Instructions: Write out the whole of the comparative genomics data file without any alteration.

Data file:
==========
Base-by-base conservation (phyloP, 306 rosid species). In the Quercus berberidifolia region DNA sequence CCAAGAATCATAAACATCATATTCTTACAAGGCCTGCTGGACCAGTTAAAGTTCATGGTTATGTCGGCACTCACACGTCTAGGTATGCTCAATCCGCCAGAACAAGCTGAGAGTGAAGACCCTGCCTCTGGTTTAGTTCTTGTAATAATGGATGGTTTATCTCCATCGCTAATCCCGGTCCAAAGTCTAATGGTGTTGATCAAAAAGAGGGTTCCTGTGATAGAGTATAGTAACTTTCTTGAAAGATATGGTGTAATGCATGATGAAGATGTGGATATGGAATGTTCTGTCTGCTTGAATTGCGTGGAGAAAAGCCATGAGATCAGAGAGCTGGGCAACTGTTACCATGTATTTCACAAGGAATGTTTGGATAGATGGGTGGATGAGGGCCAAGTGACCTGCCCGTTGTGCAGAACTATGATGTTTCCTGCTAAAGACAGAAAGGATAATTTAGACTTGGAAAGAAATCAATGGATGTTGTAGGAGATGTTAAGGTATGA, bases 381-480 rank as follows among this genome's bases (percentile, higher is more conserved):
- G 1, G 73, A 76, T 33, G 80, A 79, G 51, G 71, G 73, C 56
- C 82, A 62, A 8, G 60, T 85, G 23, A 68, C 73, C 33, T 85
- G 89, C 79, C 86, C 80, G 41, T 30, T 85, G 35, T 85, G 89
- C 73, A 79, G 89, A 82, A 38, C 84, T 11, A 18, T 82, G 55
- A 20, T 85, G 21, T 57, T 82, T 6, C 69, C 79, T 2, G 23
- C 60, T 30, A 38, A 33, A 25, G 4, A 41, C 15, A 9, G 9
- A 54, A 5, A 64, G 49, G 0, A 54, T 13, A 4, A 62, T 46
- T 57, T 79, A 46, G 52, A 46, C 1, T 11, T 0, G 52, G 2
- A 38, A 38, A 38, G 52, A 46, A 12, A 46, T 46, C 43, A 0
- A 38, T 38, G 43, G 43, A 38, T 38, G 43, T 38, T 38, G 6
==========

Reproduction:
Base-by-base conservation (phyloP, 306 rosid species). In the Quercus berberidifolia region DNA sequence CCAAGAATCATAAACATCATATTCTTACAAGGCCTGCTGGACCAGTTAAAGTTCATGGTTATGTCGGCACTCACACGTCTAGGTATGCTCAATCCGCCAGAACAAGCTGAGAGTGAAGACCCTGCCTCTGGTTTAGTTCTTGTAATAATGGATGGTTTATCTCCATCGCTAATCCCGGTCCAAAGTCTAATGGTGTTGATCAAAAAGAGGGTTCCTGTGATAGAGTATAGTAACTTTCTTGAAAGATATGGTGTAATGCATGATGAAGATGTGGATATGGAATGTTCTGTCTGCTTGAATTGCGTGGAGAAAAGCCATGAGATCAGAGAGCTGGGCAACTGTTACCATGTATTTCACAAGGAATGTTTGGATAGATGGGTGGATGAGGGCCAAGTGACCTGCCCGTTGTGCAGAACTATGATGTTTCCTGCTAAAGACAGAAAGGATAATTTAGACTTGGAAAGAAATCAATGGATGTTGTAGGAGATGTTAAGGTATGA, bases 381-480 rank as follows among this genome's bases (percentile, higher is more conserved):
- G 1, G 73, A 76, T 33, G 80, A 79, G 51, G 71, G 73, C 56
- C 82, A 62, A 8, G 60, T 85, G 23, A 68, C 73, C 33, T 85
- G 89, C 79, C 86, C 80, G 41, T 30, T 85, G 35, T 85, G 89
- C 73, A 79, G 89, A 82, A 38, C 84, T 11, A 18, T 82, G 55
- A 20, T 85, G 21, T 57, T 82, T 6, C 69, C 79, T 2, G 23
- C 60, T 30, A 38, A 33, A 25, G 4, A 41, C 15, A 9, G 9
- A 54, A 5, A 64, G 49, G 0, A 54, T 13, A 4, A 62, T 46
- T 57, T 79, A 46, G 52, A 46, C 1, T 11, T 0, G 52, G 2
- A 38, A 38, A 38, G 52, A 46, A 12, A 46, T 46, C 43, A 0
- A 38, T 38, G 43, G 43, A 38, T 38, G 43, T 38, T 38, G 6